During the talks with the Libyan Minister of Finance, the diplomatic reiterated U.S. support for current arrangements, whereby oil and gas revenues remain frozen under apolitical management as a temporary and exceptional measure
The Ambassador of the United States of America in Libya, Richard Norland, met on December 4 the Libyan Finance Minister, Faraj Bomtari, a statement from the Embassy revealed today. During the meeting, Norland voiced support for the UN Support Mission in Libya’s (UNSMIL) call to convene senior Libyan technocrats and policymakers for a much-needed discussion on the economic challenges that Libya is experiencing. The note affirms that, as Libya grapples with challenges related to the exchange rate and budget process, Ambassador Richard Norland said it’s necessary to protect Libya’s resources for the benefit of all Libyans. And any actors who would seek to divert state resources for narrow individual or partisan gain should be held accountable, the statement added.
During the talks with the Libyan Minister of Finance, the diplomatic reiterated U.S. support for current arrangements, whereby oil and gas revenues remain frozen under apolitical management as a temporary and exceptional measure. Also, he urged that the conference proposed by UNSMIL occurs “as soon as possible” to develop an agreement on an interim solution pending final decisions in the context of the UN-facilitated Libyan Political Dialogue Forum (LPDF). Norland highlighted the important role that Libya’s private sector must play in diversifying the country’s economy, stressing that the measures discussed yesterday are also fundamental to developing a business climate that will attract American and other foreign investment for the benefit of all Libyan people.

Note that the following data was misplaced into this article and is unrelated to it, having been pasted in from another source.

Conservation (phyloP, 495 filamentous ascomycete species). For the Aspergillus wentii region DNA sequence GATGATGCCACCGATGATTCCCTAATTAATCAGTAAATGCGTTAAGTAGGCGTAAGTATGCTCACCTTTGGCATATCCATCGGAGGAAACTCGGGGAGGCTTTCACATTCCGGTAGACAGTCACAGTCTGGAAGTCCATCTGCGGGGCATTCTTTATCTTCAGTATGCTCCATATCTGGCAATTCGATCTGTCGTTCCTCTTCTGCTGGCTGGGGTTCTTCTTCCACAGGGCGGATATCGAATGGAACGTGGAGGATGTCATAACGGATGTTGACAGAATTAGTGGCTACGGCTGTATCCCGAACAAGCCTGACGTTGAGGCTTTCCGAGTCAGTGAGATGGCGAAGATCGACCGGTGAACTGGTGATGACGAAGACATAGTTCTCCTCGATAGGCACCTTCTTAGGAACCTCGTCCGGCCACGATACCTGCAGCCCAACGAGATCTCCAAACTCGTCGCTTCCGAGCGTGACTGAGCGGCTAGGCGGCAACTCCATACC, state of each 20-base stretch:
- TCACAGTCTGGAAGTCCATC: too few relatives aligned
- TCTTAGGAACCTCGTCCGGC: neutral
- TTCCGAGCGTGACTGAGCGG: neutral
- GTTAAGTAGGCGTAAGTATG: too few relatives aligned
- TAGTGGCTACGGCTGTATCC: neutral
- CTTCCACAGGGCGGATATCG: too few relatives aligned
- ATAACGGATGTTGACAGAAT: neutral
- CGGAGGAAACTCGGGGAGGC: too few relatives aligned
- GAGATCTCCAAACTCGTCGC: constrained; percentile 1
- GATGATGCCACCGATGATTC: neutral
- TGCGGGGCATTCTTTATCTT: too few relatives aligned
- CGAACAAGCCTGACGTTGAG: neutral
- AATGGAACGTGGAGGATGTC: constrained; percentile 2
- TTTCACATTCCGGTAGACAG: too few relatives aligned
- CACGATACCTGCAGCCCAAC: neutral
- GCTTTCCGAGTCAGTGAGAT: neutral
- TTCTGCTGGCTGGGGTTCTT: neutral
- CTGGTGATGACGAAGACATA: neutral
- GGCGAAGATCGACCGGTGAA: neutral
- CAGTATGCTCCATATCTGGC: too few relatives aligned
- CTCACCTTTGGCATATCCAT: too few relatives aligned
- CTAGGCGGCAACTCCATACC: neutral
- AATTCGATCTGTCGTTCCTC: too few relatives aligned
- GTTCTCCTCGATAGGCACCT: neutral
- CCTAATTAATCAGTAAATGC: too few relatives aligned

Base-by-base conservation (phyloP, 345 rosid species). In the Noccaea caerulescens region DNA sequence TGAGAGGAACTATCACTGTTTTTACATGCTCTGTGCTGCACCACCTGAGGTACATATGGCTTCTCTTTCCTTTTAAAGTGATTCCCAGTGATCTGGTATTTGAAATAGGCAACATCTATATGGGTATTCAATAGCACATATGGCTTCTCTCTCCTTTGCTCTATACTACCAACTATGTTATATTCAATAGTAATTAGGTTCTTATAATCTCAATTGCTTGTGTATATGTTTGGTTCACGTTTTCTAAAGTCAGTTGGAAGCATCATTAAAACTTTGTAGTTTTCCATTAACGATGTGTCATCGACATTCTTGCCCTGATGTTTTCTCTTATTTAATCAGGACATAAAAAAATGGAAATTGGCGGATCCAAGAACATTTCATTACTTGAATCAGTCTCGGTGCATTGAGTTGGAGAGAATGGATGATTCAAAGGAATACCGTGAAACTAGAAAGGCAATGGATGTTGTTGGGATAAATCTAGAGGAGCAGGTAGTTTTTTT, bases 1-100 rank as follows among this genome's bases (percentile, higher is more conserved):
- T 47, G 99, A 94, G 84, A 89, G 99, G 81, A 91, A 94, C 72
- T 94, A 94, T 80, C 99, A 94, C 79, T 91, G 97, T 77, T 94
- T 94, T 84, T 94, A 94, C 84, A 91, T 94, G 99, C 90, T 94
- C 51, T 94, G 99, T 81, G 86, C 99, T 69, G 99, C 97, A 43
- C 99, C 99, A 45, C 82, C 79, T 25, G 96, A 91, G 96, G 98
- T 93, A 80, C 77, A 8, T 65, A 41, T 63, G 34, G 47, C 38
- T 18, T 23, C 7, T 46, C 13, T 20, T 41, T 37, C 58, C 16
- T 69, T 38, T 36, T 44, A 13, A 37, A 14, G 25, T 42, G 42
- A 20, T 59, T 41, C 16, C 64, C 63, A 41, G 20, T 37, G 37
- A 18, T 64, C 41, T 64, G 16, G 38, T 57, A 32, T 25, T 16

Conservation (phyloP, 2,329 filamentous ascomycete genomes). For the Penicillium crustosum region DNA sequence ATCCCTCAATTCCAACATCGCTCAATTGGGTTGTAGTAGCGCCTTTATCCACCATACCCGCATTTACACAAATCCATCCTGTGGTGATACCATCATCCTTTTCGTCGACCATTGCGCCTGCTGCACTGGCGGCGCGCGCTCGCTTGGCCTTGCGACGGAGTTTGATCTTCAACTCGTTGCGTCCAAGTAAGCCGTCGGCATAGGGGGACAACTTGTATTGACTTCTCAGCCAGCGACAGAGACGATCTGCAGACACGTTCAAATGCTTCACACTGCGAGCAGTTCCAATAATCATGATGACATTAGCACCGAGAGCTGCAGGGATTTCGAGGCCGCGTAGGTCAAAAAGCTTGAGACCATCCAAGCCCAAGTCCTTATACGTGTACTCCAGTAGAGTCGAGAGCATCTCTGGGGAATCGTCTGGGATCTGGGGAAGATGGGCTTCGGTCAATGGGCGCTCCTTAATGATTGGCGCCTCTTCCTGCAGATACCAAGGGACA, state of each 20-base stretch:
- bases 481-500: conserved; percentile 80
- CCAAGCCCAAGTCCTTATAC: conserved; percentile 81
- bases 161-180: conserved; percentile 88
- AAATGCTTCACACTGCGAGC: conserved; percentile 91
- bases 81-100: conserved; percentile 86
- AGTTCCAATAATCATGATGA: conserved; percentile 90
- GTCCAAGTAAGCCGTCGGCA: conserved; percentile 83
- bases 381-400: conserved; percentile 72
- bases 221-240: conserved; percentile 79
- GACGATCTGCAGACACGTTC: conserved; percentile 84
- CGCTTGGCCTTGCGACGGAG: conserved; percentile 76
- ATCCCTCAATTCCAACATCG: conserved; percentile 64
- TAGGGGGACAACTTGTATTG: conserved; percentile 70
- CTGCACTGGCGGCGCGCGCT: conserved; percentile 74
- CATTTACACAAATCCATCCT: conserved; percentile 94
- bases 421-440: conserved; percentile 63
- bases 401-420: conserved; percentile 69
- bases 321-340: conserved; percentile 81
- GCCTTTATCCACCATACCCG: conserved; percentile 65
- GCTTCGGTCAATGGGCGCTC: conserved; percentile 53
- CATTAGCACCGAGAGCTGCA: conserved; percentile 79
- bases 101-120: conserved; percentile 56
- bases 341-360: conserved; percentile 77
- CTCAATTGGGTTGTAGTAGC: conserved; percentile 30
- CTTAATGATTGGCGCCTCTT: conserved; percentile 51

The Embassy announcement reveals that during the meeting, the U.S. Agency for International Development (USAID) and the Ministry of Finance signed a letter of cooperation that outlines ongoing U.S. support as Libyan authorities work to promote fiscal transparency and improve public financial management in the North-African country. The U.S. Ambassador to Libya stressed that the robust partnership between USAID and the Ministry of Finance reflects the U.S. engagement to helping Libyan authorities earn the trust and confidence of the Libyan people that state resources are managed transparently and in the public interest. The envoy of Washington and the Minister also discussed ways in which USAID programs could support government efforts to empower municipalities to better play a role in delivering services to the Libyans throughout the country, including the most marginalized southern region.
During her opening statement of the LPDF second virtual round, the United Nation Special Representative of the Secretary General (SRSG) in Libya, Stephanie Williams, warned about the declining socioeconomic conditions in the country and the fact that UN expect in one-month time, exactly in January 2021, there will be 1.3 million Libyans in need of humanitarian assistance. “There is a sharp decline in the purchasing power of the Libyan Dinar.” She argued, adding that the liquidity crisis has fully returned. “There is a shortage of cash in circulation,” Williams pointed out. Libyan people are experiencing a terrible electricity crisis as result of the prolonged conflict, summed to corruption and the mis-governance, all over the country, in the West and in the East. Today, only 13 of 27 powerplants are functioning. According to the UN, one billion US dollars is needed immediately to be invested in the electrical infrastructure to avoid a complete collapse of the electrical grid in Libya.